The Toyota High Mobility Vehicle is a large, heavy-duty four wheel drive vehicle introduced by Toyota in 1995. The largest 4WD ever built by Toyota, it resembled the Hummer H1, and like the Hummer, was designed primarily for military use with the Mega Cruiser seeing duty as infantry transport, a light prime mover for heavy mortars, and mobile Surface-to-air missiles in the Japan Self Defense Forces. The military version as the BXD10, and the civilian version is known as a BXD20. Civilian uses incurred expensive taxes imposed by the Japanese government for dimension regulations and annual road tax obligations. It was available in Japan only at Toyota Store locations.
Exclusively sold in Japan, the Toyota high mob also was used by prefectural police and fire/rescue departments, and a limited number were sold to civilians. This vehicle was intended to test designs that would eventually make their way into mass-produced Toyota SUVs (like the Land Cruiser), but was financially unsuccessful for Toyota.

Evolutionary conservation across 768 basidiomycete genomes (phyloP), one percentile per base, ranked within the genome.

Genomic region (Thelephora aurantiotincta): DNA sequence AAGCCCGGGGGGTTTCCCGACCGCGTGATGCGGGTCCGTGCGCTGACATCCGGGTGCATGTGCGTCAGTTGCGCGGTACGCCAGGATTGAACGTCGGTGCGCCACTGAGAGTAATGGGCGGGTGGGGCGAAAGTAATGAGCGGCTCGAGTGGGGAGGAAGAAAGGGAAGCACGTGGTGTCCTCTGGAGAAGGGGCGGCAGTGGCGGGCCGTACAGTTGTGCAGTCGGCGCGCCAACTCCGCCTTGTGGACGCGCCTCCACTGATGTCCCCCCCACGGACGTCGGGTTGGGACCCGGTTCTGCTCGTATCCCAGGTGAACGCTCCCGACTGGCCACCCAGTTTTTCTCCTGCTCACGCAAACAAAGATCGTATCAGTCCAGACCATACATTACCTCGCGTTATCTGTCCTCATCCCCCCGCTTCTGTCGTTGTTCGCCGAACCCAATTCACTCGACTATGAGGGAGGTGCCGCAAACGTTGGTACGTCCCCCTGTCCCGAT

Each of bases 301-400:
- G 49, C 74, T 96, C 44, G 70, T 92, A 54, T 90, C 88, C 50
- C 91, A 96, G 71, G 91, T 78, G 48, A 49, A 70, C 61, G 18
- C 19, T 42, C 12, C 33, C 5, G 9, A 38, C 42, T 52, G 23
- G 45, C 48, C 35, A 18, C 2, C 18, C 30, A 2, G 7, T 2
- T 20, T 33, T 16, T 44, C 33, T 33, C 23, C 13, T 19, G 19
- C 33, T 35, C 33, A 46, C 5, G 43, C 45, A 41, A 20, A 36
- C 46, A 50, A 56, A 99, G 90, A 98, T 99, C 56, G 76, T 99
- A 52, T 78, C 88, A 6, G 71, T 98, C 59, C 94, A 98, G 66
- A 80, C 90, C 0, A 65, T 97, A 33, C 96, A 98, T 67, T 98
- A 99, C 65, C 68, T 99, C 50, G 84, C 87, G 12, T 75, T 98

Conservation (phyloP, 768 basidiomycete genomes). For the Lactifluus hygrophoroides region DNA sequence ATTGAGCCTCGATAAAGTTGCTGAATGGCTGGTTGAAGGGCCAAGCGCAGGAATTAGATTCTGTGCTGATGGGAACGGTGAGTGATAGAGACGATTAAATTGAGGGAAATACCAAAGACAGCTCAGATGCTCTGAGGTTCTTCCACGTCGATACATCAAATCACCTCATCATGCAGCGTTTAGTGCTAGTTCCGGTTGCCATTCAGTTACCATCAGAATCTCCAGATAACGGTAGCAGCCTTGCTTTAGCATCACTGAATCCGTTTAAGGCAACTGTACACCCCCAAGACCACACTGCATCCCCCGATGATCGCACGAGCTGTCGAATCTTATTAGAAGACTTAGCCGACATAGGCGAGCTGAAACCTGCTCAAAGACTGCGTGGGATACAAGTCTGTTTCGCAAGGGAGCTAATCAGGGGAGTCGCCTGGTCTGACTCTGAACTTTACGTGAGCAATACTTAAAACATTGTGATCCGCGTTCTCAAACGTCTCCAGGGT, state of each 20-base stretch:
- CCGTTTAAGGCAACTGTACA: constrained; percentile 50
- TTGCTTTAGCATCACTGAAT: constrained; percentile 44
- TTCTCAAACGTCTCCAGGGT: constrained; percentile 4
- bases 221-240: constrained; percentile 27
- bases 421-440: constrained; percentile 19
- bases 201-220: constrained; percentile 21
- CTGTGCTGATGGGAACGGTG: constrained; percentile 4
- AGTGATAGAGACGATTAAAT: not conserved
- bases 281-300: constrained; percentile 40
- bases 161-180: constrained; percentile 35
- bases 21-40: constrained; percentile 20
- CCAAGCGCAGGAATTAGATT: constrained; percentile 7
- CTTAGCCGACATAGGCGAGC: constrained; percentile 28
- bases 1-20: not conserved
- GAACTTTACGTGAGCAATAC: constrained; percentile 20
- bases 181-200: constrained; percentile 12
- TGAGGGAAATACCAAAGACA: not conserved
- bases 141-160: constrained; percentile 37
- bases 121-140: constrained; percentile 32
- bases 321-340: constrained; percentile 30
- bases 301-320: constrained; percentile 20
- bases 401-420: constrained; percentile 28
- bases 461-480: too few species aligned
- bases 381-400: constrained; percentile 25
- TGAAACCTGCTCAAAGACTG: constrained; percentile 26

Toyota High Mobility Vehicle featured a 4.1 L Turbodiesel I4 engine. The engine focused on producing high amounts of torque at low revs. The SUV featured front, center, and rear differential locks, as well as four wheel steering.
Based around a Japanese exclusive Toyoya Mega Cruiser civilian heavy-duty off-road vehicle. It can hold a substantial amount of people and equipment, 1+9 men to be exact. It has a strong resemblance to the US High Mobility Multipurpose Wheeled Vehicle (HMMWV).
The main role of this vehicle is infantry transport and because of that it has a payload capacity of 1500 kg. The vehicle can be mounted with various weapons like machine guns, anti-tank missiles, and others as defensive armament. It is also capable of easily bulldozing aside soldiers that use armored shields to block its path.